“Canadians overwhelmingly support universally accessible health care,” government spokeswoman Rebecca Gilman wrote in an emailed statement.

Gilman reaffirmed the government’s commitment to Canadians having reasonable access to medically necessary services based on need and not ability or willingness to pay.

Geordon Omand, The Canadian Press

Just Posted

Staff member Lena Laitinen gives the wall at BoulderHouse a workout during a media tour on June 16. (Rick Stiebel/News Staff)
BoulderHouse raring to rock Langford

Popularity of bouldering continues to climb across Greater Victoria

The Sooke Potholes is a jewel in the community's crown. Transition Sooke hosts a town hall meeting on community growth on June 26. (Courtesy: Sooke News Mirror)
Sooke forum tackles community growth

To Grow or Not to Grow online town hall meeting set for June 26

General manager Lindsey Pomper says Sidney’s Star Cinema cannot wait welcome audiences when it reopens June 18, amid an easing of public health measures. (Wolf Depner/News Staff)
Sidney’s Star Cinema raises curtain for the first time after months in the darkness

Iconic theatre to reopen at half capacity for Friday night showing

A screenshot of the First Peoples Cultural Councils First Peoples’ Map. (First Peoples Cultural Council)
Online resource blends B.C.’s Indigenous language, art and culture

North Saanich advisor says initiative supports urgent need to preserve Indigenous languages

A dogs in parks pilot study unanimously approved by Saanich council will evaluate how park space can best be shared between dog owners and non-owners alike. (Photo by Megan Atkins-Baker/News Staff)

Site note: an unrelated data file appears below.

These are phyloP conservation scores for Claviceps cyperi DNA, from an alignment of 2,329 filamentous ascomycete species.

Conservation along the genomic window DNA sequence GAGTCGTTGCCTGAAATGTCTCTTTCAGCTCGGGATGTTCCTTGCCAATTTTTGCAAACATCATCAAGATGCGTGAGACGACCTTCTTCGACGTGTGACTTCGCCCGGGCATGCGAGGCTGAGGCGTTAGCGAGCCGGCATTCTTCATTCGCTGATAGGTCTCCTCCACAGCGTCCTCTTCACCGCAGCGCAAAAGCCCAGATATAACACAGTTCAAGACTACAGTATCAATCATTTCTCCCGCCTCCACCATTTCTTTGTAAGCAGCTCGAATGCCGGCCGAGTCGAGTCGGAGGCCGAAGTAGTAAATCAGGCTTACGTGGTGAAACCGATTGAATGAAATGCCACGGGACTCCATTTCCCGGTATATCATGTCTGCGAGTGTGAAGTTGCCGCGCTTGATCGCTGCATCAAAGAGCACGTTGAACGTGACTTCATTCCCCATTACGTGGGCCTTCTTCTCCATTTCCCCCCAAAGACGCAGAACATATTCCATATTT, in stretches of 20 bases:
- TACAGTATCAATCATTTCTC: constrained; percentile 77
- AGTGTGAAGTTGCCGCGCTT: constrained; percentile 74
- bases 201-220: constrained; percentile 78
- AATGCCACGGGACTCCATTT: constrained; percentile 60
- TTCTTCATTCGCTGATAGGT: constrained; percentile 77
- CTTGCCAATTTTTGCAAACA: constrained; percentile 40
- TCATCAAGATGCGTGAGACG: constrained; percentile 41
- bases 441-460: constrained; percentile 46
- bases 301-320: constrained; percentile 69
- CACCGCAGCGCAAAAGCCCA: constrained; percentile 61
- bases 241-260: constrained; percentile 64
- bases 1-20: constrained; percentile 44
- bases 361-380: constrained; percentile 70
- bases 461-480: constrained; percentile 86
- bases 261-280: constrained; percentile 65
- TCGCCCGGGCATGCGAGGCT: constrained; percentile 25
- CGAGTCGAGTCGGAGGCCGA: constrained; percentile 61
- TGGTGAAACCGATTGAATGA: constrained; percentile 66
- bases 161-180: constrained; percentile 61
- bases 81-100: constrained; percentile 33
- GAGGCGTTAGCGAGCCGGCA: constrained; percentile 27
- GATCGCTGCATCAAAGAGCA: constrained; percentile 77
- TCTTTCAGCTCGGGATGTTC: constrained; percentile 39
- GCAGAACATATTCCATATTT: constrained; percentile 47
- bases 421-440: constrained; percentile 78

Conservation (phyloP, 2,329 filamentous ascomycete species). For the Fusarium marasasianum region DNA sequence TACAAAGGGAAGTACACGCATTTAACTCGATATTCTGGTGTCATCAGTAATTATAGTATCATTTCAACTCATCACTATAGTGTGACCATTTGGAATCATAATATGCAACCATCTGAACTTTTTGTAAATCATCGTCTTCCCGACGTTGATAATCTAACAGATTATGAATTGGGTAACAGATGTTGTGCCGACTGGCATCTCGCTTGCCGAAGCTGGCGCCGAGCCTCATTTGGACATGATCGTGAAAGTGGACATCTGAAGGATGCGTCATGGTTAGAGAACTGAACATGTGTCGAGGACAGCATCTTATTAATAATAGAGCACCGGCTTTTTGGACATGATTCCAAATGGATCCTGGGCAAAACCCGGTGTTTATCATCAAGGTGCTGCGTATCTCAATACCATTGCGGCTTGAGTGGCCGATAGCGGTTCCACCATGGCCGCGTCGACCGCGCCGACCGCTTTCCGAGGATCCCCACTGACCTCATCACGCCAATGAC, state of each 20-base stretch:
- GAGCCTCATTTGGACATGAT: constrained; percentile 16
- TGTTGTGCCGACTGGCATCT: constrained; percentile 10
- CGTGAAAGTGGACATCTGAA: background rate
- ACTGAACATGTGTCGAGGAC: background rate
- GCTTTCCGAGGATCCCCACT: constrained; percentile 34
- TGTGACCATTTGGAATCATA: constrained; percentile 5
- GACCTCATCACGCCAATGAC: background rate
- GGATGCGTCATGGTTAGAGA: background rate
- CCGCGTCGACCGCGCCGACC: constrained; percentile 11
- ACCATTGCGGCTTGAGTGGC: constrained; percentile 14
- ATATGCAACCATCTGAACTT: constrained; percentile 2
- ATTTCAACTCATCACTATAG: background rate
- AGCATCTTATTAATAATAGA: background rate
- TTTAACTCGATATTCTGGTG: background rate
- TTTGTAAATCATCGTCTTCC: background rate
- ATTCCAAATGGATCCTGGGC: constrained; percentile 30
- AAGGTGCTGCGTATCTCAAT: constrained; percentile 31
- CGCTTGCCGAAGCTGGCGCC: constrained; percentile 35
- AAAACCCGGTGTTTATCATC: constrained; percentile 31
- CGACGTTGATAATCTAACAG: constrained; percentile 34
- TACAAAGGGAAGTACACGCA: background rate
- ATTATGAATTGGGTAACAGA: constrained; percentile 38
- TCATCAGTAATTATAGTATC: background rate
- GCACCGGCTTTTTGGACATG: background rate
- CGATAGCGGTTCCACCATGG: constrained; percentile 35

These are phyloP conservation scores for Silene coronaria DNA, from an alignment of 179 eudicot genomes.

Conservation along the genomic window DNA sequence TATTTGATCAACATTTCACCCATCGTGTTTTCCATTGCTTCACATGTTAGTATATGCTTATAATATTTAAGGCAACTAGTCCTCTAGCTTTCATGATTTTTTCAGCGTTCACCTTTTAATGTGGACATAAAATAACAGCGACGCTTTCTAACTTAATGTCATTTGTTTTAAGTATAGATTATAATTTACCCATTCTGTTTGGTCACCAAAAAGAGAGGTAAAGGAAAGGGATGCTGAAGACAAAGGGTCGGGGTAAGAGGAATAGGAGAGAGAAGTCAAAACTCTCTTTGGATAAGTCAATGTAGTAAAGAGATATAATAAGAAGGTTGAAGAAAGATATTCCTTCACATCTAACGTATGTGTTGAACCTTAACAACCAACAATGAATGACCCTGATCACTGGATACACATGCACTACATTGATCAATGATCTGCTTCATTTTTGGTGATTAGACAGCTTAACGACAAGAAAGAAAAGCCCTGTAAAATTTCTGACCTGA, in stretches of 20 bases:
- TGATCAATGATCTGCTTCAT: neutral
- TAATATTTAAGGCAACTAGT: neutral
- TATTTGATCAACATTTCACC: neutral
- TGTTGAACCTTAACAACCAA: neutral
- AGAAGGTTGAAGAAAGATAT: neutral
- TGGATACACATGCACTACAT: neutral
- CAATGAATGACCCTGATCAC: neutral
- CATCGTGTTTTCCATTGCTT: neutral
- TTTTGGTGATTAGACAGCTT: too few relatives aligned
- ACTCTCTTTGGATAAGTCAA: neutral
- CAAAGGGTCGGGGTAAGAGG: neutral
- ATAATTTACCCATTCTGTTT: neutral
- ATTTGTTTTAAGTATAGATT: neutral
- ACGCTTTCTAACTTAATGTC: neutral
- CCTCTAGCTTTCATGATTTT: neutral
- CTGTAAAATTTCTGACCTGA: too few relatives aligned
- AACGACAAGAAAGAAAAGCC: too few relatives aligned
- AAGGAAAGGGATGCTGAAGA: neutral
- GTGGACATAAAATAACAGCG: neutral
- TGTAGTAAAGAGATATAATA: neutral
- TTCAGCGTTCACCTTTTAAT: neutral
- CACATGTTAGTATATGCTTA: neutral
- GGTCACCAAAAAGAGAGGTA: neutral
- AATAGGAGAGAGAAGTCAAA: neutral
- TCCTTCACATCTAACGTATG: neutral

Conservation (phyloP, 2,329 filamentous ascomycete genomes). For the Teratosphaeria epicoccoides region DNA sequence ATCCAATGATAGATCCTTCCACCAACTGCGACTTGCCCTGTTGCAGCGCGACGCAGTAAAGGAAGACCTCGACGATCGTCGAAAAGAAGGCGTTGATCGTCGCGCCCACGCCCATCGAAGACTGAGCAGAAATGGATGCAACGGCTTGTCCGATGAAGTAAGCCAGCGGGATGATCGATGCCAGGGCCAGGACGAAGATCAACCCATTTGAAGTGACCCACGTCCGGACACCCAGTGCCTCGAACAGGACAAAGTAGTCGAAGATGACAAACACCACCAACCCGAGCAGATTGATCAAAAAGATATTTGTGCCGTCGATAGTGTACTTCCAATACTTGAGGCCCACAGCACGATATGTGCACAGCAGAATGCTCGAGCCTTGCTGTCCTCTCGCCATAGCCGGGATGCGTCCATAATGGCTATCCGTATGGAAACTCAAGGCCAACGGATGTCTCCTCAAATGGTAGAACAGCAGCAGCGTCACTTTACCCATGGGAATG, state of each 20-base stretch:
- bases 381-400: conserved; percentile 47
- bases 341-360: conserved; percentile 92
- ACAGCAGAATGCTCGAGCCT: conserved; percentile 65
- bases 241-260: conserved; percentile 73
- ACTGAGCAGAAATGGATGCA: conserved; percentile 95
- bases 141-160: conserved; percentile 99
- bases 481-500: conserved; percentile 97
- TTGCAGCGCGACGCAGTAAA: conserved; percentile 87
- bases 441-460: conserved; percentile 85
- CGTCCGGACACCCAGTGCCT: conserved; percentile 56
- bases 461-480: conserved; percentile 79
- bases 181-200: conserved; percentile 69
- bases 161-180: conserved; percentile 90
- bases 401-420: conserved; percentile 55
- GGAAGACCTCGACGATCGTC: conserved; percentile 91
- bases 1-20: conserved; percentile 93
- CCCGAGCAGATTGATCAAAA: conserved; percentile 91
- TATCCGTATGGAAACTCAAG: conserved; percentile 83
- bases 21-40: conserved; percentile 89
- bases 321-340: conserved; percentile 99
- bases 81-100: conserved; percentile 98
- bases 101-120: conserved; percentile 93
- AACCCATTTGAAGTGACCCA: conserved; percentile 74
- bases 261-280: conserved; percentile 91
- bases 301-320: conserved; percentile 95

Saanich to study park-sharing strategy between those with and without pets

District-wide People, Parks and Dogs study to produce recommendations by fall

Maxwell Johnson is seen in Bella Bella, B.C., in an undated photo. The Indigenous man from British Columbia has filed complaints with the B.C. Human Rights Tribunal and the Canadian Human Rights Commission after he and his granddaughter were handcuffed when they tried to open a bank account. THE CANADIAN PRESS/HO-Heiltsuk Nation, Damien Gillis, *MANDATORY CREDIT*
VIDEO: Chiefs join human rights case of Indigenous man handcuffed by police in B.C. bank

Maxwell Johnson said he wants change, not just words, from Vancouver police

Tk’emlups te Secwepemc Chief Rosanne Casimir stands outside the former Kamloops Indian Residential School after speaking to reporters, in Kamloops, B.C., on Friday, June 4, 2021.THE CANADIAN PRESS/Darryl Dyck
Kamloops chief says more unmarked graves will be found across Canada